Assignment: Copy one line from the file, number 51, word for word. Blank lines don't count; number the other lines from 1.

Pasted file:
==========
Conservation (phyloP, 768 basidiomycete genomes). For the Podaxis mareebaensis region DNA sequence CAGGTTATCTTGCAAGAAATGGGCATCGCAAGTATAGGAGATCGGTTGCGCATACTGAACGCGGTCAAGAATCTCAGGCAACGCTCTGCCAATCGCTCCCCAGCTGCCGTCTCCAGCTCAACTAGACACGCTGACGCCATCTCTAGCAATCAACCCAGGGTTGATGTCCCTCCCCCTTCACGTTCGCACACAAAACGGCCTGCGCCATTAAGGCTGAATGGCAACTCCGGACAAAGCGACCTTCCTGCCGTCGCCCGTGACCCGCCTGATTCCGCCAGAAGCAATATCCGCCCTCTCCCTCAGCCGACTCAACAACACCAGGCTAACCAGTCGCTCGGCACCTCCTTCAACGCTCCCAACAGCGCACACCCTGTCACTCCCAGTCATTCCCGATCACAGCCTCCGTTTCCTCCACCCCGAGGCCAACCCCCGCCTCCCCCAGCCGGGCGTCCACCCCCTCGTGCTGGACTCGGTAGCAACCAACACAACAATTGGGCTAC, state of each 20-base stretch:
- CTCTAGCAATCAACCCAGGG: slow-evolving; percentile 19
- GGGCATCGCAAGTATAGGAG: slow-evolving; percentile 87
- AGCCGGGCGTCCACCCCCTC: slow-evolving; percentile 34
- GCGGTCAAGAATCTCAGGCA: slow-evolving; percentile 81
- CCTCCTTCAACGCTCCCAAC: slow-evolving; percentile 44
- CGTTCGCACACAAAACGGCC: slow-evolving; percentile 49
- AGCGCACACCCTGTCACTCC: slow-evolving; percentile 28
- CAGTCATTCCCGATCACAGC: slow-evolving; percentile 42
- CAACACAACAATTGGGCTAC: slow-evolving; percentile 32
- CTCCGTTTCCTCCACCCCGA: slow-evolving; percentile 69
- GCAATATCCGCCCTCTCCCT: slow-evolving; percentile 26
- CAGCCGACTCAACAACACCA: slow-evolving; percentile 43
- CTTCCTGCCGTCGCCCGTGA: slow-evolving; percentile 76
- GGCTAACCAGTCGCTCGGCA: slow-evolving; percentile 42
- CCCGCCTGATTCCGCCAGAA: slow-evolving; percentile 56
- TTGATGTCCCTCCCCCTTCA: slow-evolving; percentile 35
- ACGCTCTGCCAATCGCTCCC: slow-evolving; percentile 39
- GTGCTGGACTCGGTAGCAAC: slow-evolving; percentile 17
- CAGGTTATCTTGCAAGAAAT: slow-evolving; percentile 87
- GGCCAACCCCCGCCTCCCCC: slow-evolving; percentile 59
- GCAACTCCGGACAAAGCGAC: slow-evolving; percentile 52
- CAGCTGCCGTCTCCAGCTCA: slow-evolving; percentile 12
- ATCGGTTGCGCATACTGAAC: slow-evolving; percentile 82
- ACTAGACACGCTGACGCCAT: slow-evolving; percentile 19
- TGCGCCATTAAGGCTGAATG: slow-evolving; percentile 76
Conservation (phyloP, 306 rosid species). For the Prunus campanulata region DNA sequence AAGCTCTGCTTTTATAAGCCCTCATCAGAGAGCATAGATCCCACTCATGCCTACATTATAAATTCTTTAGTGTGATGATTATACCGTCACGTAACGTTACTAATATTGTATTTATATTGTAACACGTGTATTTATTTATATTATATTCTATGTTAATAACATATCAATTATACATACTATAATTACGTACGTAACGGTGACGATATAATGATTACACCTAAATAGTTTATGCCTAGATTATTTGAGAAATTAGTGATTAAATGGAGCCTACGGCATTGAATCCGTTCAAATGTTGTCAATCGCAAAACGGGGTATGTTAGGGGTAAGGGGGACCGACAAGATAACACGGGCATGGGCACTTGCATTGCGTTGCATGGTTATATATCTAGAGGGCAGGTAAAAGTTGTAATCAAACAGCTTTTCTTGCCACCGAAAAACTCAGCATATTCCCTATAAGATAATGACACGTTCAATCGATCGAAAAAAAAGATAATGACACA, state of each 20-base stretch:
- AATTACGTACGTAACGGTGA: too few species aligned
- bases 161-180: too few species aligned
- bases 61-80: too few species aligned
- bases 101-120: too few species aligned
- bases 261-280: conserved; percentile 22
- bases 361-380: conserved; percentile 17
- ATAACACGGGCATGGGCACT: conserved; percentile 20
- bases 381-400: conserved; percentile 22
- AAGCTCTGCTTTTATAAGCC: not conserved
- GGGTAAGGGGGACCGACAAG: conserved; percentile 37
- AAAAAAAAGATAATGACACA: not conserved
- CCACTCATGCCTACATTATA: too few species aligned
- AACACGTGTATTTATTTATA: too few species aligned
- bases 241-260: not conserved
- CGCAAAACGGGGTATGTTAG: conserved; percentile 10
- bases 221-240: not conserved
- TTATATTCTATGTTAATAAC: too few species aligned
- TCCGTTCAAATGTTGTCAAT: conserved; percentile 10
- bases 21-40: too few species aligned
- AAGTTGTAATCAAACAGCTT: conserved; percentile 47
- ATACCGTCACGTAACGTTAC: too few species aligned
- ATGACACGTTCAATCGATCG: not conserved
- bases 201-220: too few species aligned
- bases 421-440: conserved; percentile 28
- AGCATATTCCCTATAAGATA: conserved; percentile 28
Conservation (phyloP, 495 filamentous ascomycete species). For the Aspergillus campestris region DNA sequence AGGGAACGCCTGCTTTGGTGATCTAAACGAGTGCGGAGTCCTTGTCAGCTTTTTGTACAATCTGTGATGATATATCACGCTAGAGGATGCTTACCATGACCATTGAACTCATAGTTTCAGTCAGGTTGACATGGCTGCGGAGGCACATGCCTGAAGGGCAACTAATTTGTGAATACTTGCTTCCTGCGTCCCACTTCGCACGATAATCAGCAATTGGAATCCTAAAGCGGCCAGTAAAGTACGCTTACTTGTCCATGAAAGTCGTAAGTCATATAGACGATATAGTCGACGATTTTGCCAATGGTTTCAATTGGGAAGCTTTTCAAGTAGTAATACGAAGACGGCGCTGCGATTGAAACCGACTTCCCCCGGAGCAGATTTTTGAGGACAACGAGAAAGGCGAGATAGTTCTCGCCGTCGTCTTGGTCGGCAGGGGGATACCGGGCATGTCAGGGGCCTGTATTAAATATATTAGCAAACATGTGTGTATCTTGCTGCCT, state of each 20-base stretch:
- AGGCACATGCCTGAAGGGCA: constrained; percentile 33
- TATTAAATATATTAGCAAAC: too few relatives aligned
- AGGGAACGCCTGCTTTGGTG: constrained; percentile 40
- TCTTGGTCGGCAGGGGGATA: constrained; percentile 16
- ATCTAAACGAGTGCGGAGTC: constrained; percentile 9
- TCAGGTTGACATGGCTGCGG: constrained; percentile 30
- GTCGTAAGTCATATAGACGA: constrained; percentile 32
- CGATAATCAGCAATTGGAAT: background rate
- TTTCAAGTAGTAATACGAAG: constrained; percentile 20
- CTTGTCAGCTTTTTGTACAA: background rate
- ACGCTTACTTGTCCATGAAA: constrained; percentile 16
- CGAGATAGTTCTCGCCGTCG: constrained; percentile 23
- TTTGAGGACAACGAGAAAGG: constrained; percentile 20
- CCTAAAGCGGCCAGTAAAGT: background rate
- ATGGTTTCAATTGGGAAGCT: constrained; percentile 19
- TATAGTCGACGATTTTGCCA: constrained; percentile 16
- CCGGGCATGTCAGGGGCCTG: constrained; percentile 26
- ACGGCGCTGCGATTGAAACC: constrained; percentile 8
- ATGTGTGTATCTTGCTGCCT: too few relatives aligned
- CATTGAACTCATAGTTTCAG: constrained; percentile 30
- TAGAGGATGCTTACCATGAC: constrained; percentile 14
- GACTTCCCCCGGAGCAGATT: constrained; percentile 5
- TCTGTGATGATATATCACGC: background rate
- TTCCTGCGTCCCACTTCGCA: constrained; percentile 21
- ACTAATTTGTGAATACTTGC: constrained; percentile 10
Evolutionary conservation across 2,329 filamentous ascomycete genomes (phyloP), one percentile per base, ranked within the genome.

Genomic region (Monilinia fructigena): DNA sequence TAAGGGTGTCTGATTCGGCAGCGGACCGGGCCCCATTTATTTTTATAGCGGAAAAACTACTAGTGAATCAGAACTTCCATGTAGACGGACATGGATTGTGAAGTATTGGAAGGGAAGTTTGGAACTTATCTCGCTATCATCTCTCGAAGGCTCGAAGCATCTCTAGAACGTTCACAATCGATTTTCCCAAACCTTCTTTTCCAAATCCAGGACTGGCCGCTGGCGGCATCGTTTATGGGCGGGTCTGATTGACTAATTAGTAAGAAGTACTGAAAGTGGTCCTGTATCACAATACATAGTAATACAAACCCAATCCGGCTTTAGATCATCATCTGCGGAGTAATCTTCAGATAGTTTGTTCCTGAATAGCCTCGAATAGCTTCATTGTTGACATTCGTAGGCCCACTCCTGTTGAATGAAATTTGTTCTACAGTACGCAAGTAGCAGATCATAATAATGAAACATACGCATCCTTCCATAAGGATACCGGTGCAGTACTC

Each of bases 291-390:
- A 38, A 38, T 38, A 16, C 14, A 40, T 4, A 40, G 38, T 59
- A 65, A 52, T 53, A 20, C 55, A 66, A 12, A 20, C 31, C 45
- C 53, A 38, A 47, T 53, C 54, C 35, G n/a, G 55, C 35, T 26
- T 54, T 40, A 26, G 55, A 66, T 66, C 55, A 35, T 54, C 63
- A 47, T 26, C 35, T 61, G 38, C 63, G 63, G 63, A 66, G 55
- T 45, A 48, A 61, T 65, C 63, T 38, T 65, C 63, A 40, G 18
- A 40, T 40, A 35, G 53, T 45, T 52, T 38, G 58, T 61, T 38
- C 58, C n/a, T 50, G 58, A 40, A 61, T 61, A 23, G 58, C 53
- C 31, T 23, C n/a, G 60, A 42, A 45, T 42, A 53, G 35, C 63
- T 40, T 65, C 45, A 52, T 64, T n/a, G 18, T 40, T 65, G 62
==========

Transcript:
- bases 421-440: conserved; percentile 28